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History with a hilarious spin and a cinch to provoke vigorous debates aplenty.

From Pelé to “Doc Soc” Socrates, Mother Teresa to Pythagoras, movers and shakers from the past face off in this split-page, mix-and-match fight card.

For anyone who has ever wondered whether George Washington could have schooled Leonardo da Vinci in pingpong, whether Harriet Tubman pwned Ernest Hemingway in the Hunger Games, or Boudica trumped “Class Act” (get it?) Carolus Linnaeus as a game-show host, Swartz brings the data and lets readers call the outcomes. Endowed with a set of identifying memes—“Marie Curie: Madame Radioactive, Chemist, Physicist, Biohazard”—and a quick, mostly admiring, but solidly factual biography, each contestant strikes a tough pose in a stylized but recognizable cartoon portrait, glaring across the card-stock page’s jaggedly cut divide. Swartz also rates each, 1-10, in seven personal categories (“Leadership,” “Intelligence,” “Wealth,” etc.). In a center section that is likewise mix or match, he supplies 50 competitive challenges (only a few actual conflicts), along with discussion questions: escaping Alcatraz? “Who’s the better schemer?” Living in 10,000 B.C.E.? “Who’s more outdoorsy?” As nearly a third of the contestants are women and over a quarter people of color, the author has plainly made an effort to diversify his cast’s origins as well as their walks of life. He also puts some lesser-known figures on the bill, like Empress Myeongseong of Korea and Zulu king Cetewayo.

History with a hilarious spin and a cinch to provoke vigorous debates aplenty. (Informational novelty. 10-13)

Pub Date: July 12, 2016

ISBN: 978-0-7611-8544-4

Page Count: 104

Publisher: Workman

Review Posted Online: Aug. 1, 2016

Kirkus Reviews Issue: Dec. 1, 2016

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Logically pointing out that the American cowboy archetype didn’t spring up from nowhere, Sandler, author of Cowboys (1994) and other volumes in the superficial, if luxuriously illustrated, “Library of Congress Book” series, looks back over 400 years of cattle tending in North America. His coverage ranges from the livestock carried on Columbus’s second voyage to today’s herding-by-helicopter operations. Here, too, the generous array of dramatic early prints, paintings, and photos are more likely to capture readers’ imaginations than the generality-ridden text. But among his vague comments about the characters, values, and culture passed by Mexican vaqueros to later arrivals from the Eastern US, Sadler intersperses nods to the gauchos, llaneros, and other South American “cowmen,” plus the paniolos of Hawaii, and the renowned African-American cowboys. He also decries the role film and popular literature have played in suppressing the vaqueros’ place in the history of the American West. He tackles an uncommon topic, and will broaden the historical perspective of many young cowboy fans, but his glance at modern vaqueros seems to stop at this country’s borders. Young readers will get a far more detailed, vivid picture of vaquero life and work from the cowboy classics in his annotated bibliography. (Notes, glossary, index) (Nonfiction. 10-12)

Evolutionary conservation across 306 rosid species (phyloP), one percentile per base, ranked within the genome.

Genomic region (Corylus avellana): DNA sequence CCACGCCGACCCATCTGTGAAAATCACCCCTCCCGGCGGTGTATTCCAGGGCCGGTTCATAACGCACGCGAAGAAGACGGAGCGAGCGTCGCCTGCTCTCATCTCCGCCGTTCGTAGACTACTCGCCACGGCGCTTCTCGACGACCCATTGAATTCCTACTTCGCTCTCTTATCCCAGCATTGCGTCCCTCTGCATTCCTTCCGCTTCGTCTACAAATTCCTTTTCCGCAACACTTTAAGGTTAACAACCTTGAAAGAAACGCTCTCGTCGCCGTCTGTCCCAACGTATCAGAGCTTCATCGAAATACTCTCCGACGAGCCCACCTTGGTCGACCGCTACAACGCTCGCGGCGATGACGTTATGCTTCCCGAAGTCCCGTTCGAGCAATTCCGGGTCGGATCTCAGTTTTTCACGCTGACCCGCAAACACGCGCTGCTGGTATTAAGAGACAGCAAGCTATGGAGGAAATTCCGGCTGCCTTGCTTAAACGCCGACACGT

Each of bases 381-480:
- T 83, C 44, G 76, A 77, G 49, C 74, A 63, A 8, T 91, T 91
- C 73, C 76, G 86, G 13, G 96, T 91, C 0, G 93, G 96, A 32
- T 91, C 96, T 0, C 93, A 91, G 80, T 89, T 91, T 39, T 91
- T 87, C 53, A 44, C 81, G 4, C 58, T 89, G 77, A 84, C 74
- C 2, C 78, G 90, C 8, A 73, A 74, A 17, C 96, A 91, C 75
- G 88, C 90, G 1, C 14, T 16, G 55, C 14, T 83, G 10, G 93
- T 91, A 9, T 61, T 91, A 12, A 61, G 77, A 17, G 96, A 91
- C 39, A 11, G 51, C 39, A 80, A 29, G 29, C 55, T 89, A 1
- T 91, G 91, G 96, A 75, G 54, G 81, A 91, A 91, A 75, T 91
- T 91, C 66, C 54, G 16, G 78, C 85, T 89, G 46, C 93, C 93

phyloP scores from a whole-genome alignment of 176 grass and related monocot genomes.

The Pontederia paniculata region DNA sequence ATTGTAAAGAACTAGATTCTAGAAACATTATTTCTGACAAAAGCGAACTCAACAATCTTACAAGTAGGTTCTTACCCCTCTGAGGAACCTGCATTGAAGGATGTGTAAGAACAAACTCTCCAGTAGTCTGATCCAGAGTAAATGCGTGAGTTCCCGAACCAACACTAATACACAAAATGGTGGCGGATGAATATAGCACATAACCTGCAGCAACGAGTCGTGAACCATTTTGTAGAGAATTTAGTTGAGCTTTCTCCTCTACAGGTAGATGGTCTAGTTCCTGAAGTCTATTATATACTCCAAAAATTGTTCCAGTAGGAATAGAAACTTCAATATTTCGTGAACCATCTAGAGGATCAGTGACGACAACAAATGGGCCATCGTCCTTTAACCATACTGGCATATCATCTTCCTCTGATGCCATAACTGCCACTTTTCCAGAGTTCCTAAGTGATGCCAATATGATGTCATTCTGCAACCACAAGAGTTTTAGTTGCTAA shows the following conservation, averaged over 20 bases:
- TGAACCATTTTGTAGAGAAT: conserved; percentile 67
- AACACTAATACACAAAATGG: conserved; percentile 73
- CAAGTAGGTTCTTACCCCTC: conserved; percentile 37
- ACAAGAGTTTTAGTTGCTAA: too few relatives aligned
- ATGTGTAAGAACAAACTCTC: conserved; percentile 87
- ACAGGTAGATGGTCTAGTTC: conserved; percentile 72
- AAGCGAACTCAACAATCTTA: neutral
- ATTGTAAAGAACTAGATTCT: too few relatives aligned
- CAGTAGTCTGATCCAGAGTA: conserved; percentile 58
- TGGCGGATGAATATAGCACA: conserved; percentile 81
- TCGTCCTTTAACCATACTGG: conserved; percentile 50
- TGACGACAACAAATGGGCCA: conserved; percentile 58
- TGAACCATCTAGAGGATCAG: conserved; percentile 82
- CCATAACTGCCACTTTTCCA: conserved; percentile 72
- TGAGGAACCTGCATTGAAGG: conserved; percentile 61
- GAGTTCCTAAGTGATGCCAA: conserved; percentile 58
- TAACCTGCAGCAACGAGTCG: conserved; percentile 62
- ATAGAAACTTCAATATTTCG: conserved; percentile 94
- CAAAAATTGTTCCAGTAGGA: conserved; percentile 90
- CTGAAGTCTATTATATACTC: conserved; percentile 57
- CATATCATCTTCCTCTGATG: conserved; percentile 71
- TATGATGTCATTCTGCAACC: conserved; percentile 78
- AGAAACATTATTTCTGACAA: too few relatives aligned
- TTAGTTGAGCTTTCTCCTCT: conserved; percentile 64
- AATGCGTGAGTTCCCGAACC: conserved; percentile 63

Pub Date: Jan. 15, 2001

ISBN: 0-8050-6019-7

Page Count: 116

Publisher: Henry Holt

Review Posted Online: May 19, 2010

Kirkus Reviews Issue: Nov. 15, 2000

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An introduction to ancient Egypt and the Pharaohs buried in the Valley of the Kings. The authors begin with how archaeologist Howard Carter found the tomb of King Tut, then move back 3,000 years to the time of Thutmosis I, who built the first tomb in the Valley of the Kings. Finally they describe the building of the tomb of a later Pharaoh, Ramses II. The backward-forward narration is not always easy to follow, and the authors attribute emotions to the Pharaohs without citation. For example, “Thutmosis III was furious [with Hatshepsut]. He was especially annoyed that she planned to be buried in KV 20, the tomb of her father.” Since both these people lived 3,500 years ago, speculation on who was furious or annoyed should be used with extreme caution. And the tangled intrigue of Egyptian royalty is not easily sorted out in so brief a work. Throughout, though, there are spectacular photographs of ancient Egyptian artifacts, monuments, tomb paintings, jewels, and death masks that will appeal to young viewers. The photographs of the exposed mummies of Ramses II, King Tut, and Seti I are compelling. More useful for the hauntingly beautiful photos than the text. (brief bibliography, index) (Nonfiction. 10-12)

Pub Date: March 1, 2001

ISBN: 0-7922-7223-4

Page Count: 64

Publisher: National Geographic

Review Posted Online: May 19, 2010

Kirkus Reviews Issue: Jan. 1, 2001

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